Close to home, yet a world away - a memoir of my time spent West.
A nation separated by vast amounts of open space and uninhabited land...
It’s hard to believe the West & East Coasts of Australia are of the same land mass.
Flying over the desolate coastline, brimming with fringing reefs and turquoise shorelines bounded by the red dirt of the desert in a light aircraft that feels merely bigger than a bird.
I thought my eyes had deceived me, that I had in fact left my home nation to explore some other-worldly destination.
I moved from the East Coast of Australia to the West just over four years ago, my reasons varied, I had a career opportunity, which also presented itself as a unique opportunity to explore and find myself in Australia’s ‘Wild West’ – what a fitting title.
My first step out of the plane was greeted with a smack of unimaginable hot, arid, desert air, the kind that dry’s your eyes in an instant and makes your skin feel as though it’s cracking on your face.
This was to become my home for the indefinite future, what I didn’t realise at the time, was how that first glimpse of its stunning coastline and those first steps into this remote State had already left its trademark on my mind, and in my heart.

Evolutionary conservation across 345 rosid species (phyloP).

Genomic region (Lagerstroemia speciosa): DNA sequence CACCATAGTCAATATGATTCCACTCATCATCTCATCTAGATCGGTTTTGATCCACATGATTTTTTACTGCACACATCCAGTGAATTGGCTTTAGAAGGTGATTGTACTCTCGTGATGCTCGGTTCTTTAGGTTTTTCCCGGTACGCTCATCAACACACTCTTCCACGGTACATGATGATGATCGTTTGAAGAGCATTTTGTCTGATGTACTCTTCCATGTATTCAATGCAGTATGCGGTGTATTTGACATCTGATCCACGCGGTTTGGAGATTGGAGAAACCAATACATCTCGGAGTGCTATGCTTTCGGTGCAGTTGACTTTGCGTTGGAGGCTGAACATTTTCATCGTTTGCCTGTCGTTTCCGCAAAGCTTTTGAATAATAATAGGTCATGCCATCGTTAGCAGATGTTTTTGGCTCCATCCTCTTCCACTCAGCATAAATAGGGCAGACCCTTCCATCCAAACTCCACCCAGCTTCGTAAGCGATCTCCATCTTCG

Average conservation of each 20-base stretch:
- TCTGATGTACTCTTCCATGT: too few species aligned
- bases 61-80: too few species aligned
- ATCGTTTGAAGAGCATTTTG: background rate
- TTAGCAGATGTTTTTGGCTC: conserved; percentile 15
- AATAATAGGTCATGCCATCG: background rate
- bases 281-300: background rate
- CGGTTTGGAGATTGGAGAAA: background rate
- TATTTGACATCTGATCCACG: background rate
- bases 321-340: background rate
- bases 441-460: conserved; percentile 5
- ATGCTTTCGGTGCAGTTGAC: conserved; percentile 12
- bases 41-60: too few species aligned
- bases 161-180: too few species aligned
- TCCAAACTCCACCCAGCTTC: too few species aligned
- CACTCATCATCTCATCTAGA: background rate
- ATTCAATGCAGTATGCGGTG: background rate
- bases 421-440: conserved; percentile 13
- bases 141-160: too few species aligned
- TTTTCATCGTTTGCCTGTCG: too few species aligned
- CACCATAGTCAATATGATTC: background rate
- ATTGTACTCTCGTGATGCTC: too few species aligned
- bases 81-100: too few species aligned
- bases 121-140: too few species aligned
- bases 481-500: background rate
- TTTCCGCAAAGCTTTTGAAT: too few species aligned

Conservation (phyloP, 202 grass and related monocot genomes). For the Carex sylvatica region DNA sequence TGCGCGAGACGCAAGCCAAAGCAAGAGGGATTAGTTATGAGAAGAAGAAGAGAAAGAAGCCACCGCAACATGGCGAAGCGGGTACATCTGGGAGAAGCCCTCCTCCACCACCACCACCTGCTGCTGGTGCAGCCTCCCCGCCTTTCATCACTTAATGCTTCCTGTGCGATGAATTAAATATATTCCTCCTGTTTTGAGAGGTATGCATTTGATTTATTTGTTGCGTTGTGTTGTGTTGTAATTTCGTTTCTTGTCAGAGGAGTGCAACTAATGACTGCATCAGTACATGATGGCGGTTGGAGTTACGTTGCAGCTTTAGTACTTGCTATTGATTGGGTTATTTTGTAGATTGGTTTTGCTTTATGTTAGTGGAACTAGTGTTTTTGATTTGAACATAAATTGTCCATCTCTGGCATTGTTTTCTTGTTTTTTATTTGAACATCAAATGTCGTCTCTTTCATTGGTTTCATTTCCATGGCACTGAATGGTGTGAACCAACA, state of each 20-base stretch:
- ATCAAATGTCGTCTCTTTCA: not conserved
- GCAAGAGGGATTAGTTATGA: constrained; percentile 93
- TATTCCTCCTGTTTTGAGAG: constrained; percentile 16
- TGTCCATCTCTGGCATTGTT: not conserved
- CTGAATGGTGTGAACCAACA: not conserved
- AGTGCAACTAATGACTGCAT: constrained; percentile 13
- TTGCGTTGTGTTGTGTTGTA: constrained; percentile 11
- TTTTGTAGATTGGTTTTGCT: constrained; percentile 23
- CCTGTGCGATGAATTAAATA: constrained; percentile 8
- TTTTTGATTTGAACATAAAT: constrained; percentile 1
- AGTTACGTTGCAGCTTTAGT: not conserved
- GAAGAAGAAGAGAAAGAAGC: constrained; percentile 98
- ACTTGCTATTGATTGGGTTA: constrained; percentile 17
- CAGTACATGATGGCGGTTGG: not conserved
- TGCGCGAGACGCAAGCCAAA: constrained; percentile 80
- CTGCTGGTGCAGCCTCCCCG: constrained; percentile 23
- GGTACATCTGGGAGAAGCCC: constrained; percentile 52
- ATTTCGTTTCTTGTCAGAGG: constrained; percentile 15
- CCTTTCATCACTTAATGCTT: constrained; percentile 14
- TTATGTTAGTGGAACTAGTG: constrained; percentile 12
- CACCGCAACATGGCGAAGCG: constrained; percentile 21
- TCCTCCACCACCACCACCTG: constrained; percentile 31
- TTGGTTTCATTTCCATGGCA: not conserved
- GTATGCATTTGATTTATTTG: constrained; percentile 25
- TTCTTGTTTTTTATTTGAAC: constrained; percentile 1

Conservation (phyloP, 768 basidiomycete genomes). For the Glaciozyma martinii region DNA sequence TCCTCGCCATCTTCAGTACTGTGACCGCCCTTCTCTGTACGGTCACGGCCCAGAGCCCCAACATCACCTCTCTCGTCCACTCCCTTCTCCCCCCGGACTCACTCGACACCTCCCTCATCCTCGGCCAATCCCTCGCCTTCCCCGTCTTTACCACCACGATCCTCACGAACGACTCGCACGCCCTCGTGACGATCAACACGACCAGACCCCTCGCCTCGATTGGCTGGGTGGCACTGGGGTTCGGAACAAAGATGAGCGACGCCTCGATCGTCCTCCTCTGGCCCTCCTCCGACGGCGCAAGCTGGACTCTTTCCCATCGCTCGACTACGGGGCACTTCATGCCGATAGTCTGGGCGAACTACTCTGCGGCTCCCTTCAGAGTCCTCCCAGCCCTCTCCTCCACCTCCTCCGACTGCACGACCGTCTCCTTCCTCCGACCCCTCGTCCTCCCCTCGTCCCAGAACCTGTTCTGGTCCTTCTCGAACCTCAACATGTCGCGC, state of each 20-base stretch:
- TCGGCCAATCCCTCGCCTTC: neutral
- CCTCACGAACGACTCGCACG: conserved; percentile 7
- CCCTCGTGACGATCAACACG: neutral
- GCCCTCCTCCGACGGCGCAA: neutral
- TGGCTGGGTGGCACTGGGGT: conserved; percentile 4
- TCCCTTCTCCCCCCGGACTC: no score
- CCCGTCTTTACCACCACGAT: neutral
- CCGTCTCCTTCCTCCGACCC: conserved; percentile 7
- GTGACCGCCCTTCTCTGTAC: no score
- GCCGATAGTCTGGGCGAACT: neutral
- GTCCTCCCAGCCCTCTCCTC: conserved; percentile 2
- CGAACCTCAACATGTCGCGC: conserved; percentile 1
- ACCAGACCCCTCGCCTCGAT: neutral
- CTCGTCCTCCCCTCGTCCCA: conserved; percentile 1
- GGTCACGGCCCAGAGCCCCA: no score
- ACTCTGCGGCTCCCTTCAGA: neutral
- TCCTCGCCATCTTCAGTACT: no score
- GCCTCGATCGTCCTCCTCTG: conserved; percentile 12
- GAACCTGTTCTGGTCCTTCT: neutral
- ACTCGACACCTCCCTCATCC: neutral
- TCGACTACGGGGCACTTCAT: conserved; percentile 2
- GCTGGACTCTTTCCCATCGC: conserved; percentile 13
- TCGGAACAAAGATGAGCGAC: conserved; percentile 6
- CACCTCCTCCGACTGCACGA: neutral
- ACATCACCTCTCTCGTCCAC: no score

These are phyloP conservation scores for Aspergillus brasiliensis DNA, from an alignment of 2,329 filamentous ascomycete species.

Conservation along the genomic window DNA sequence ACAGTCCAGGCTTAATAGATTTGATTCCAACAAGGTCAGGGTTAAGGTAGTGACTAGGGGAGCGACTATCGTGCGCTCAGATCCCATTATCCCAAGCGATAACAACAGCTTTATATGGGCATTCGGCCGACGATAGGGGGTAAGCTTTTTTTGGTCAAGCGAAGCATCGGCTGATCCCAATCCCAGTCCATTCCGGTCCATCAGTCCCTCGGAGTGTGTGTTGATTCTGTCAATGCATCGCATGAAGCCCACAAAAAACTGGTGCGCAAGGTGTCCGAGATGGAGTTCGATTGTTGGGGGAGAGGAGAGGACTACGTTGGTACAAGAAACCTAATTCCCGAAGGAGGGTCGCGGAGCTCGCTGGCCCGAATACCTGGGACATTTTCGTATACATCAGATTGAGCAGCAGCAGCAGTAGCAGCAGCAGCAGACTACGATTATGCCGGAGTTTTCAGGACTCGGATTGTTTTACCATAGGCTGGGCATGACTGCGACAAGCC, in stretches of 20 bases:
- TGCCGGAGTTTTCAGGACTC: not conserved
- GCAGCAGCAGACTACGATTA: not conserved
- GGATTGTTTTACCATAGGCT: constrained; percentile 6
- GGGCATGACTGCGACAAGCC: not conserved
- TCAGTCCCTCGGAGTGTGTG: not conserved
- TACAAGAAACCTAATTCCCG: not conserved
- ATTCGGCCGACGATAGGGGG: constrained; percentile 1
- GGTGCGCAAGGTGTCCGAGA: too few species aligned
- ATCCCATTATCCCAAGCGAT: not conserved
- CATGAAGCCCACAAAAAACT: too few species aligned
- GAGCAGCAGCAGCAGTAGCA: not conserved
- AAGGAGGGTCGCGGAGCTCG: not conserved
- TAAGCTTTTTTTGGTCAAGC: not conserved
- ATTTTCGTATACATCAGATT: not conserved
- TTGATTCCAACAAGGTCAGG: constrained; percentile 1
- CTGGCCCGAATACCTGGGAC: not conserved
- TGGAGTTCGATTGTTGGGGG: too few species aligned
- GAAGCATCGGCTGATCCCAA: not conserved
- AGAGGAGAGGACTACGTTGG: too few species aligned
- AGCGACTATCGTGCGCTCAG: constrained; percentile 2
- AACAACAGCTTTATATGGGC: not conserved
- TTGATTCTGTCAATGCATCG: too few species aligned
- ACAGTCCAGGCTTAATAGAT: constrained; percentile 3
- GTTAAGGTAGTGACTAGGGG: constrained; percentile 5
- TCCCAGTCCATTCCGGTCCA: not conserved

Western Australia can be not likened to any one destination in the world; it varies in climate, flora, fauna and even habitation, from picturesque seaside towns, to the most remote metropolitan city in the world, to thousand year old Aboriginal tribes, living in their native homeland, symbiotically syncing with nature for survival.
To the north west of the State, the longest straight roads I’d ever witnessed, becoming so hot during summer they could melt the tyres of my car.
Your only friends on these open roads are the goats and kangaroos taking refuge from the sun’s rays underneath low lying shrubbery, the occasional emu making its mad dash across the highway, sashaying it’ tail feathers as it goes.
It appears like a mirage, after hours of only dust and cacti brimming the road, the coral cays of the red jiggered cliffs drop sheer into Indian Ocean. The wildlife teem, fish of every colour imaginable swarm over the coral, their beaks clicking as they scratch algae from the rocks.
Dive further, from the deep blue abyss emerges what appears a large dark shadow at first, as it swims towards us my breath begins to shorten; the sheer width of its mouth could swallow me whole, like a vacuum. It moves slowly and gracefully, its speckled body covered in markings not unlike that of a leopard, the whale shark appears to be unaffected by the impending humans as it cruises the coast in search of plankton.
By night the sky is littered with tiny glitters of silver, so far removed from the pollution of the city, the stars shine their brightest. The air is warm and dry, I lay on my swag, and the sound of the waves lapping the shore gently soothes me to sleep.